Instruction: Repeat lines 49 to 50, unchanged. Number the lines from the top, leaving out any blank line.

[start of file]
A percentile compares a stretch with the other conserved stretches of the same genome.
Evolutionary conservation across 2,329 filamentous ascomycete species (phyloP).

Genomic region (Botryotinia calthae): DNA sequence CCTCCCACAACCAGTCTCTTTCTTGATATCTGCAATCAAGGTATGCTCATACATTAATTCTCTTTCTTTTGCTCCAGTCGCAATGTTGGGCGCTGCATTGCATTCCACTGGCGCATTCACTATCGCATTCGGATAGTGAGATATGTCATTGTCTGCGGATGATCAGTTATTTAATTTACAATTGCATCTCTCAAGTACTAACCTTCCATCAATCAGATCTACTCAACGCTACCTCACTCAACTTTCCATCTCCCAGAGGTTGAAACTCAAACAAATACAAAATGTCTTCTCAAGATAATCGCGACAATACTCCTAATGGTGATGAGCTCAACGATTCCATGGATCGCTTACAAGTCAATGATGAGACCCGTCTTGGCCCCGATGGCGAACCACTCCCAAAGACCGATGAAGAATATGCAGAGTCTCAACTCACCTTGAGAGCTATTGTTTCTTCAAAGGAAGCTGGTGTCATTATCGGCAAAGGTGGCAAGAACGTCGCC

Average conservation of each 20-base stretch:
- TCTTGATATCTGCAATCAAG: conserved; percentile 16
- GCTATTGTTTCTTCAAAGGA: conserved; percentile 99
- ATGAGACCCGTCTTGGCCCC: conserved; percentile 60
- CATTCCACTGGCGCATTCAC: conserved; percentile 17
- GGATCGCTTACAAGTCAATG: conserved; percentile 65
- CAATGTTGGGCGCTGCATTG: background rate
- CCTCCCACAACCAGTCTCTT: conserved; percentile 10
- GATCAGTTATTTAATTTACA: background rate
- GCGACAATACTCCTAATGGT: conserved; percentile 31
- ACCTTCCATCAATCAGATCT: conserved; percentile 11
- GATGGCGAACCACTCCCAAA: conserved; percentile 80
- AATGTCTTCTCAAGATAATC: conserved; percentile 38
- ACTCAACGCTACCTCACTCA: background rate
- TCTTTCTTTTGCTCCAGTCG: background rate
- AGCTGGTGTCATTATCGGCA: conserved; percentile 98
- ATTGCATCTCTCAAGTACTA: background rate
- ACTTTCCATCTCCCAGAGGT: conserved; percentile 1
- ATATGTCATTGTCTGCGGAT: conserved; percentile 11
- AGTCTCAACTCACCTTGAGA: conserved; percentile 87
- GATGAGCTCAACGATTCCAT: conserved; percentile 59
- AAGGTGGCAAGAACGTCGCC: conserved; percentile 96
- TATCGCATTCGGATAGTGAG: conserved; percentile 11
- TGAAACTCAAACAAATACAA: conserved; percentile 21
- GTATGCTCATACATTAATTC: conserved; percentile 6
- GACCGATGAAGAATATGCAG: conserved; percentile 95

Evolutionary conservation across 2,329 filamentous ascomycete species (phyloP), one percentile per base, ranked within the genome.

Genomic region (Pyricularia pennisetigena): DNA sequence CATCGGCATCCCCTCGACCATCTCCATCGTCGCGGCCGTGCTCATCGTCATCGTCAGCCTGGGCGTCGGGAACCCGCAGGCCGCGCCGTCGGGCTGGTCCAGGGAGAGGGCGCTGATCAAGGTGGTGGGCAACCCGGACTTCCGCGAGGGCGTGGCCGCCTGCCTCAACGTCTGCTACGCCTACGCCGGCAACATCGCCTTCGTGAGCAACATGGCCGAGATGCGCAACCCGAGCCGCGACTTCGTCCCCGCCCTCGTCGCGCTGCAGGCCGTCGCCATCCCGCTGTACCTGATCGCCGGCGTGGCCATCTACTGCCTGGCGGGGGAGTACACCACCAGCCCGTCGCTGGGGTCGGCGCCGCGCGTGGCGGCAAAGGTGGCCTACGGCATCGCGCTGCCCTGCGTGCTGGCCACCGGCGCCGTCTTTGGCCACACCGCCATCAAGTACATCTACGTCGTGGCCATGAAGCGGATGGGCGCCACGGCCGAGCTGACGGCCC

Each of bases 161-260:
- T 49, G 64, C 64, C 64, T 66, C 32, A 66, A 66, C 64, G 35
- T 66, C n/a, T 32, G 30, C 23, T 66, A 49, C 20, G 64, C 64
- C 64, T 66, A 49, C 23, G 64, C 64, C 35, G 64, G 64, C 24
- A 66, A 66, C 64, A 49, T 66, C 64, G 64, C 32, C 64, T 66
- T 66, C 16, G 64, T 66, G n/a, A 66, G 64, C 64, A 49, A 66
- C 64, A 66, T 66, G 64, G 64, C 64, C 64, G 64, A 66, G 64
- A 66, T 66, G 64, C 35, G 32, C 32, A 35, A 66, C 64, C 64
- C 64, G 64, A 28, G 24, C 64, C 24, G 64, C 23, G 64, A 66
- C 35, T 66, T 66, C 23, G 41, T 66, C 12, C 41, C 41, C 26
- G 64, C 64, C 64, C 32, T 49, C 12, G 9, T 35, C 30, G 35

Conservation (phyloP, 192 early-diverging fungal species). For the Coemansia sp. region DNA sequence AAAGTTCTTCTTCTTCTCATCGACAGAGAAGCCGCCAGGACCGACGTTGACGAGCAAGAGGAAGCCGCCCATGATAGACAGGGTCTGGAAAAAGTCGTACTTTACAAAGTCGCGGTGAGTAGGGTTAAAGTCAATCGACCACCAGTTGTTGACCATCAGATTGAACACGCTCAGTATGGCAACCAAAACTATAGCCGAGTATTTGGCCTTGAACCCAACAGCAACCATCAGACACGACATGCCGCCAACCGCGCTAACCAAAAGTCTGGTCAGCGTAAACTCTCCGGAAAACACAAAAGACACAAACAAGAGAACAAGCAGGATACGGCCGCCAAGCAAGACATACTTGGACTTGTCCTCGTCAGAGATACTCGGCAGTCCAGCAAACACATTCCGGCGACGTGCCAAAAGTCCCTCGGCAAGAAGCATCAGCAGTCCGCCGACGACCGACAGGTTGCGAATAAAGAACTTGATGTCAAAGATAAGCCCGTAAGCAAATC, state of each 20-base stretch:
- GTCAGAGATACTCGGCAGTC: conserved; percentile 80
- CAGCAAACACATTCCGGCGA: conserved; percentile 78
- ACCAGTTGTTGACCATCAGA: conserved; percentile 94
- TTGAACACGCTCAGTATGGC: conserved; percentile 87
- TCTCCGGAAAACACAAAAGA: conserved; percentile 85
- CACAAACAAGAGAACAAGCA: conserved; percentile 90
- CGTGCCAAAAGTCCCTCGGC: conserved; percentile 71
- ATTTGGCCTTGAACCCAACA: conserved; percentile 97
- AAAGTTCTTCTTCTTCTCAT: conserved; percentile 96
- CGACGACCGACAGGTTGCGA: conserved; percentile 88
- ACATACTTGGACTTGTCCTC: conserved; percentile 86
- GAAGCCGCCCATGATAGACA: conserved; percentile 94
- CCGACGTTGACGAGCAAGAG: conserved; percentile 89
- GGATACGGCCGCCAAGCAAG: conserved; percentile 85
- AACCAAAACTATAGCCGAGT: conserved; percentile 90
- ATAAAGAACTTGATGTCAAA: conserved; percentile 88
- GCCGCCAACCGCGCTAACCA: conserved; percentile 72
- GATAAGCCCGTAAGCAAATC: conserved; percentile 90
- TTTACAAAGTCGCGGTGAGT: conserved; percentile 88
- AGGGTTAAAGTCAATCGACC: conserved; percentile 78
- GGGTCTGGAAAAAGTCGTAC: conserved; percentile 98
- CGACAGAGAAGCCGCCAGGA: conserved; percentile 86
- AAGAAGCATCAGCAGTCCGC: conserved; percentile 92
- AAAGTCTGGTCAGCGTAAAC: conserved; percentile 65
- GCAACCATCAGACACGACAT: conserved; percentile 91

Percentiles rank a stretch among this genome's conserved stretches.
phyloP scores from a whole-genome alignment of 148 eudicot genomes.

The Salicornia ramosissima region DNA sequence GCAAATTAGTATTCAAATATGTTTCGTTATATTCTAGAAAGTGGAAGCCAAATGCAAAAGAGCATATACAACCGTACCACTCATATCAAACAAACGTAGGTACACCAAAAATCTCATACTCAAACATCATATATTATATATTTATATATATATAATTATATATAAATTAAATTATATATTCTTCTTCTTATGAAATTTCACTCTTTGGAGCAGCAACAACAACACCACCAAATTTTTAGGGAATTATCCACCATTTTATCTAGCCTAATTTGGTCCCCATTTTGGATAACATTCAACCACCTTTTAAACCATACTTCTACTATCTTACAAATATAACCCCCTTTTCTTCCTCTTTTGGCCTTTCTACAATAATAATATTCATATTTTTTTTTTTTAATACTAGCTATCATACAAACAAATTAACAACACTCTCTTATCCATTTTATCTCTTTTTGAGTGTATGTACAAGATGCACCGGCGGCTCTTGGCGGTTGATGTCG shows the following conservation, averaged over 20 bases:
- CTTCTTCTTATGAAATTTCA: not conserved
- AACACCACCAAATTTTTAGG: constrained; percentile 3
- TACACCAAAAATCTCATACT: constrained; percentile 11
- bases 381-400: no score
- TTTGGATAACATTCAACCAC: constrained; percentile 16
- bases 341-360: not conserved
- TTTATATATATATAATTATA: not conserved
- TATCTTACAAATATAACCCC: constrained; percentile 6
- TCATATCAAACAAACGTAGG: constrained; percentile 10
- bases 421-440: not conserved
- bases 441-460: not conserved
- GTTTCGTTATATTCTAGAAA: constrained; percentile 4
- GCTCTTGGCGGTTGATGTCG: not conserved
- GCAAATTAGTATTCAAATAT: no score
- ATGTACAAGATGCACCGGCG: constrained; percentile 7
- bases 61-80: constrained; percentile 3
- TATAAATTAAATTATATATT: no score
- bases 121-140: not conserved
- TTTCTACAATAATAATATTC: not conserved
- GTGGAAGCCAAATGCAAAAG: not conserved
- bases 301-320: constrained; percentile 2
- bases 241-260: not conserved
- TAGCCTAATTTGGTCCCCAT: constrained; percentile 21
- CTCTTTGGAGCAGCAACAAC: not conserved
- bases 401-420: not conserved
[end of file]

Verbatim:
- CACAAACAAGAGAACAAGCA: conserved; percentile 90
- CGTGCCAAAAGTCCCTCGGC: conserved; percentile 71